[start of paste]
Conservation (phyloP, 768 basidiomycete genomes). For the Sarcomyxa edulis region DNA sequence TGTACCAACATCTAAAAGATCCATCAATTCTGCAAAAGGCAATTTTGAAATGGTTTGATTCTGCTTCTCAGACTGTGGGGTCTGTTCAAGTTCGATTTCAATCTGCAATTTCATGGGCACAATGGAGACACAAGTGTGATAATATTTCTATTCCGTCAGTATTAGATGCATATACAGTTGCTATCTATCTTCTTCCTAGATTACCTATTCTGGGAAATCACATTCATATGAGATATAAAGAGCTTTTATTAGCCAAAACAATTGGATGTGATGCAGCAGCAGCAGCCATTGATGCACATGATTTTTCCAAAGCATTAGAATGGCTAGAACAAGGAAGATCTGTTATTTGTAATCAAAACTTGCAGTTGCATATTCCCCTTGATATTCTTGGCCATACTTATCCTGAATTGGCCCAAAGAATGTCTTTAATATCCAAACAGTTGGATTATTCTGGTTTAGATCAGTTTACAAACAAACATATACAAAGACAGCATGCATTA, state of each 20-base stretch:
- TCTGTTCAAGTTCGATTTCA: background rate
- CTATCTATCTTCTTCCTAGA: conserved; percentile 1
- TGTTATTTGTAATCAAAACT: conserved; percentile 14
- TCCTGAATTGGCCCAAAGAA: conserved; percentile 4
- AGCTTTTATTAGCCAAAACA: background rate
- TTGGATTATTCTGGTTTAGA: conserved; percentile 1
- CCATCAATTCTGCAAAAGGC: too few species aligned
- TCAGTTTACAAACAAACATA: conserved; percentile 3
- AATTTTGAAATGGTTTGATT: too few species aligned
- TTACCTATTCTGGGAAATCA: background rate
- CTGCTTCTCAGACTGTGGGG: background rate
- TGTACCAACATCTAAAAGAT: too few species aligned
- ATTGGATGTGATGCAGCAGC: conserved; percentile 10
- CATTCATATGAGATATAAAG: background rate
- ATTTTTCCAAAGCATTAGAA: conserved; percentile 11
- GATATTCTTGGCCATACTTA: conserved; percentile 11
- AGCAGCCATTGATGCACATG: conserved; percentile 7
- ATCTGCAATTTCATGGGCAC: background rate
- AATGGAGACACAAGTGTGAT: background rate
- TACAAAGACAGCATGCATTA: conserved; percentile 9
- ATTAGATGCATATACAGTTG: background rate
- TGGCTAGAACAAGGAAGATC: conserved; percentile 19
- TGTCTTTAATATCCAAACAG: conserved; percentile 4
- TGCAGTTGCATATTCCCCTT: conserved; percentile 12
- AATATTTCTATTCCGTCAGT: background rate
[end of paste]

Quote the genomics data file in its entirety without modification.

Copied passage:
Conservation (phyloP, 768 basidiomycete genomes). For the Sarcomyxa edulis region DNA sequence TGTACCAACATCTAAAAGATCCATCAATTCTGCAAAAGGCAATTTTGAAATGGTTTGATTCTGCTTCTCAGACTGTGGGGTCTGTTCAAGTTCGATTTCAATCTGCAATTTCATGGGCACAATGGAGACACAAGTGTGATAATATTTCTATTCCGTCAGTATTAGATGCATATACAGTTGCTATCTATCTTCTTCCTAGATTACCTATTCTGGGAAATCACATTCATATGAGATATAAAGAGCTTTTATTAGCCAAAACAATTGGATGTGATGCAGCAGCAGCAGCCATTGATGCACATGATTTTTCCAAAGCATTAGAATGGCTAGAACAAGGAAGATCTGTTATTTGTAATCAAAACTTGCAGTTGCATATTCCCCTTGATATTCTTGGCCATACTTATCCTGAATTGGCCCAAAGAATGTCTTTAATATCCAAACAGTTGGATTATTCTGGTTTAGATCAGTTTACAAACAAACATATACAAAGACAGCATGCATTA, state of each 20-base stretch:
- TCTGTTCAAGTTCGATTTCA: background rate
- CTATCTATCTTCTTCCTAGA: conserved; percentile 1
- TGTTATTTGTAATCAAAACT: conserved; percentile 14
- TCCTGAATTGGCCCAAAGAA: conserved; percentile 4
- AGCTTTTATTAGCCAAAACA: background rate
- TTGGATTATTCTGGTTTAGA: conserved; percentile 1
- CCATCAATTCTGCAAAAGGC: too few species aligned
- TCAGTTTACAAACAAACATA: conserved; percentile 3
- AATTTTGAAATGGTTTGATT: too few species aligned
- TTACCTATTCTGGGAAATCA: background rate
- CTGCTTCTCAGACTGTGGGG: background rate
- TGTACCAACATCTAAAAGAT: too few species aligned
- ATTGGATGTGATGCAGCAGC: conserved; percentile 10
- CATTCATATGAGATATAAAG: background rate
- ATTTTTCCAAAGCATTAGAA: conserved; percentile 11
- GATATTCTTGGCCATACTTA: conserved; percentile 11
- AGCAGCCATTGATGCACATG: conserved; percentile 7
- ATCTGCAATTTCATGGGCAC: background rate
- AATGGAGACACAAGTGTGAT: background rate
- TACAAAGACAGCATGCATTA: conserved; percentile 9
- ATTAGATGCATATACAGTTG: background rate
- TGGCTAGAACAAGGAAGATC: conserved; percentile 19
- TGTCTTTAATATCCAAACAG: conserved; percentile 4
- TGCAGTTGCATATTCCCCTT: conserved; percentile 12
- AATATTTCTATTCCGTCAGT: background rate